Since a bond is by definition a loan to an entity such as a government (U.S., agency or foreign), a corporation or a municipality, investors should want to know the risk of being paid back their principal investment and their interest payments in a timely manner before investing. The risk of not being paid back is known as credit risk. There are many factors that should be analyzed to determine credit risk like leverage and cash flow metrics as well whether the specific bond is a secured, senior, subordinated or insured issue. There are other factors and metrics as well but those are beyond the scope of this article.
The second primary type of risk that investors face is called interest rate risk. Bonds with fixed coupons typically fluctuate in value inversely with interest rates. Therefore if a bond is sold before maturity then an investor could receive more or less than their original investment. Bonds with longer dated maturities tend to fluctuate in value more than bonds with shorter maturities. However, except in the event of default, the face value of the bond will be paid back at maturity.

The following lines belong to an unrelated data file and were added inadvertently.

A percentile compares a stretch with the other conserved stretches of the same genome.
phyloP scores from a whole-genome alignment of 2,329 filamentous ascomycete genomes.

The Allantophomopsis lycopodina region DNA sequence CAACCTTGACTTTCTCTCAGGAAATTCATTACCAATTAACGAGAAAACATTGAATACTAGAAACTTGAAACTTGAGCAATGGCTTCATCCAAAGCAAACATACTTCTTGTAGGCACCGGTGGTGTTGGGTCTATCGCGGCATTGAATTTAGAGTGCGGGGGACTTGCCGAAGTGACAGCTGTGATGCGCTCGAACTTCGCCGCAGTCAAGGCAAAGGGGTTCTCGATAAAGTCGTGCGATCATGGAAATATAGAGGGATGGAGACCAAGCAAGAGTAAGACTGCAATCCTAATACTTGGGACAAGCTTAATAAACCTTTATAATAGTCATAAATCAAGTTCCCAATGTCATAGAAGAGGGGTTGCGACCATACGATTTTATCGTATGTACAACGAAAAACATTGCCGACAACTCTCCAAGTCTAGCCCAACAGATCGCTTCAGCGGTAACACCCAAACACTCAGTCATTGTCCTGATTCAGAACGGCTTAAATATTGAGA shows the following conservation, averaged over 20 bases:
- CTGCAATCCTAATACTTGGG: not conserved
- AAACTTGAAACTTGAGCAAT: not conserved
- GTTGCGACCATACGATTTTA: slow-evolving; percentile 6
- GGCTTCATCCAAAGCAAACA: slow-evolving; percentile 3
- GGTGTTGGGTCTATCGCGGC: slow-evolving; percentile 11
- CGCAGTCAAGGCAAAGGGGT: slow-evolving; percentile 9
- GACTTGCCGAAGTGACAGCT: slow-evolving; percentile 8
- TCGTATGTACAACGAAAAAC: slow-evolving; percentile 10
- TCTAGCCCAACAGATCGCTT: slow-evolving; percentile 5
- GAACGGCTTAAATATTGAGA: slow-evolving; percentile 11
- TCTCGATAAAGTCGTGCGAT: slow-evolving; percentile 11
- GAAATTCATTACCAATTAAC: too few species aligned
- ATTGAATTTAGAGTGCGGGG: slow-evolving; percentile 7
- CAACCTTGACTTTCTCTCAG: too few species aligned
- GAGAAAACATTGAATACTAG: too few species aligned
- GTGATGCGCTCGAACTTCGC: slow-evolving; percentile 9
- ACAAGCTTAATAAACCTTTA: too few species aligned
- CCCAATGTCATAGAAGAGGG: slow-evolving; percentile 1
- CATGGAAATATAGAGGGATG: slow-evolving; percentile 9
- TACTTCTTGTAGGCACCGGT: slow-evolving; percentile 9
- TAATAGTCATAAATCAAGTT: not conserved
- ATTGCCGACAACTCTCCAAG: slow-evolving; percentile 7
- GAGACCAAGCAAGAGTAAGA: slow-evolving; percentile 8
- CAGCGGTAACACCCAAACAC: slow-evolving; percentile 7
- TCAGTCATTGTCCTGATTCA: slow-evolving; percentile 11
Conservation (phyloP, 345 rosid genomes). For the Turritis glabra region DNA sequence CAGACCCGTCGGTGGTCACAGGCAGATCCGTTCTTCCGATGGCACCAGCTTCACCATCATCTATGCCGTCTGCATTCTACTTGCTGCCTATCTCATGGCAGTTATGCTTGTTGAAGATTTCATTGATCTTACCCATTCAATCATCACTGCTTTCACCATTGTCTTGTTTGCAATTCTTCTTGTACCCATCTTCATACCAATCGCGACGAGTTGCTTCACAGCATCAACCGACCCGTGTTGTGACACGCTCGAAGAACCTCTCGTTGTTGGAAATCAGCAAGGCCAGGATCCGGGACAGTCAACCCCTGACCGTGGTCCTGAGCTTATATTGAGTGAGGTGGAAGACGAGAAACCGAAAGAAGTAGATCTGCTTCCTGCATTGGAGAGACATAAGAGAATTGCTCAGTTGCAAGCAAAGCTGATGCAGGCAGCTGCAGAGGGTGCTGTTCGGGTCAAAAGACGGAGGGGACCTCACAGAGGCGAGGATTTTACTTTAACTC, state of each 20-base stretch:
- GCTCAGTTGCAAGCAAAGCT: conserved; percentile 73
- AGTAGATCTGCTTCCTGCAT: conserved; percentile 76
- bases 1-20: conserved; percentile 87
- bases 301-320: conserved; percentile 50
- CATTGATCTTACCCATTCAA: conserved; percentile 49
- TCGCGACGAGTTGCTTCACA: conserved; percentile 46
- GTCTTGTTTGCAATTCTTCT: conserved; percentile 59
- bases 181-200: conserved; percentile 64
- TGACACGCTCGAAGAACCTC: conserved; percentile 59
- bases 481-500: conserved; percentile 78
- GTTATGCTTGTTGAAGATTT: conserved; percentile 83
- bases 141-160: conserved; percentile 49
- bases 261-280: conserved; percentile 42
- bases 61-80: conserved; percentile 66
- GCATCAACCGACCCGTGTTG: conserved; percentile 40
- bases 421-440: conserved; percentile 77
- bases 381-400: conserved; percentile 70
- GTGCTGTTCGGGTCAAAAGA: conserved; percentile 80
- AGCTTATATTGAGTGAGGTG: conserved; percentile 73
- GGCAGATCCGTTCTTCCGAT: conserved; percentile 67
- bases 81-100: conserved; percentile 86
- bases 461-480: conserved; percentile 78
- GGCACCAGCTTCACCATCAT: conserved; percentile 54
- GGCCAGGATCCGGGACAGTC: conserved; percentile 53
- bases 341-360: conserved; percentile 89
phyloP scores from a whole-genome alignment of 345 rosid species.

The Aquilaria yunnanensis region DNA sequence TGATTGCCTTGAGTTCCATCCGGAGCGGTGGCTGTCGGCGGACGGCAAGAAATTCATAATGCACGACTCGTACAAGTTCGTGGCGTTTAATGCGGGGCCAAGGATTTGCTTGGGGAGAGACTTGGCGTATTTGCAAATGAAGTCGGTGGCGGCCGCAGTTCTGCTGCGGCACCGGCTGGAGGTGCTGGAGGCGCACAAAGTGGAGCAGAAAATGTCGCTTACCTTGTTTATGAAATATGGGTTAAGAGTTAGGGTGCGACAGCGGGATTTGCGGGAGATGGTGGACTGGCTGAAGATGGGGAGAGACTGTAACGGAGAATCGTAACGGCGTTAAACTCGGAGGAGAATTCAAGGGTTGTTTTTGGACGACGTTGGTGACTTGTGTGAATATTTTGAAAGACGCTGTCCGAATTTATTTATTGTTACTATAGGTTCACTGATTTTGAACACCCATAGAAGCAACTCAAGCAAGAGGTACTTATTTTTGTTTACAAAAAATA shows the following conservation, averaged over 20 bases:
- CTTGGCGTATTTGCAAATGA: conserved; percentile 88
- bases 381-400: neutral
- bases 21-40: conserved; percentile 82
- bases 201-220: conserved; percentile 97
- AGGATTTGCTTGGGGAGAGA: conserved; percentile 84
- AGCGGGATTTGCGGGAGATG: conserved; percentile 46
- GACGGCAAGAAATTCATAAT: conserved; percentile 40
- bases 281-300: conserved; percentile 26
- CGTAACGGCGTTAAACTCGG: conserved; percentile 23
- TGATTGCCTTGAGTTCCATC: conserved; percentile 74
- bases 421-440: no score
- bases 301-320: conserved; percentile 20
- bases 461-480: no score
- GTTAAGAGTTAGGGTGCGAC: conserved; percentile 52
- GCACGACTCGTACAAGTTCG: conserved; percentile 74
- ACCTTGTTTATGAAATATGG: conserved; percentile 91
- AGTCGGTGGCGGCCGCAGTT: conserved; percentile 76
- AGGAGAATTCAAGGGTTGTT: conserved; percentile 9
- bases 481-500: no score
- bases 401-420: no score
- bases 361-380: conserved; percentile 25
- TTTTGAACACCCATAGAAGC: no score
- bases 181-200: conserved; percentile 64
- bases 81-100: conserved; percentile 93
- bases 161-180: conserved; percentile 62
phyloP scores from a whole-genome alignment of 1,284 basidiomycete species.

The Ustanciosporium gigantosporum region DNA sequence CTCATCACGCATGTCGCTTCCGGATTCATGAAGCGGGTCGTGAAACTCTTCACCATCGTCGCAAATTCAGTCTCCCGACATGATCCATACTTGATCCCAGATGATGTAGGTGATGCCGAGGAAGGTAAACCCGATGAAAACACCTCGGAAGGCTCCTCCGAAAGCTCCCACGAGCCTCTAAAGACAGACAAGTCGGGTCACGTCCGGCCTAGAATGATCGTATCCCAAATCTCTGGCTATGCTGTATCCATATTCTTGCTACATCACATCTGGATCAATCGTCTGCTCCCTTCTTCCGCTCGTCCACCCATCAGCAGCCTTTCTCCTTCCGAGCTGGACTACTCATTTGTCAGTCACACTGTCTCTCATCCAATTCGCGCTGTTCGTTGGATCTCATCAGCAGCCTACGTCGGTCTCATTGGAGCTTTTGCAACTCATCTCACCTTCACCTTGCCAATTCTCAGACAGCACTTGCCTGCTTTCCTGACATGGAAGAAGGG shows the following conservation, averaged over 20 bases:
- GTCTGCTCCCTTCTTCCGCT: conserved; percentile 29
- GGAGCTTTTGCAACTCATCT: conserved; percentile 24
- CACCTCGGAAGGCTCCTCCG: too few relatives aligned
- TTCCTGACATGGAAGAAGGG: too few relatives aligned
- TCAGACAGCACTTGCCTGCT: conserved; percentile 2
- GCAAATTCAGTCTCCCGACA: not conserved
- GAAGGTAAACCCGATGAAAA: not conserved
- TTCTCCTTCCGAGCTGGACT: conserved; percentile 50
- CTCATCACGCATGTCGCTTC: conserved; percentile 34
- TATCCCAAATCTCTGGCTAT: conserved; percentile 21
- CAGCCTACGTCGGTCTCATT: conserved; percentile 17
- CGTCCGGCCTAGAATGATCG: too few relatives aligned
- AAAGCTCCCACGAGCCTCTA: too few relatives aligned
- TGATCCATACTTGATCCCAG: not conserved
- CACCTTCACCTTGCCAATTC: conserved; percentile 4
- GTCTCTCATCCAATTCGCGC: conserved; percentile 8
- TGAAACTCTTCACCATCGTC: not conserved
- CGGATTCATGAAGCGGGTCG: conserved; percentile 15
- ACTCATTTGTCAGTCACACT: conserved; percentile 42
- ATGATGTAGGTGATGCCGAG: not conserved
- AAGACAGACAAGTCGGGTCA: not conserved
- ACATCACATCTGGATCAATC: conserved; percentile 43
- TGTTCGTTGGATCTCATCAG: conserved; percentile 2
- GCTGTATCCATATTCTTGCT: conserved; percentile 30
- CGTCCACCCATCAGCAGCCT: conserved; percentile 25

An example of interest rate risk:
If you are a bond investor concerned about interest rate risk, one avenue for consideration is the Zweig Bond Model. For more on the Zweig Bond Model click here.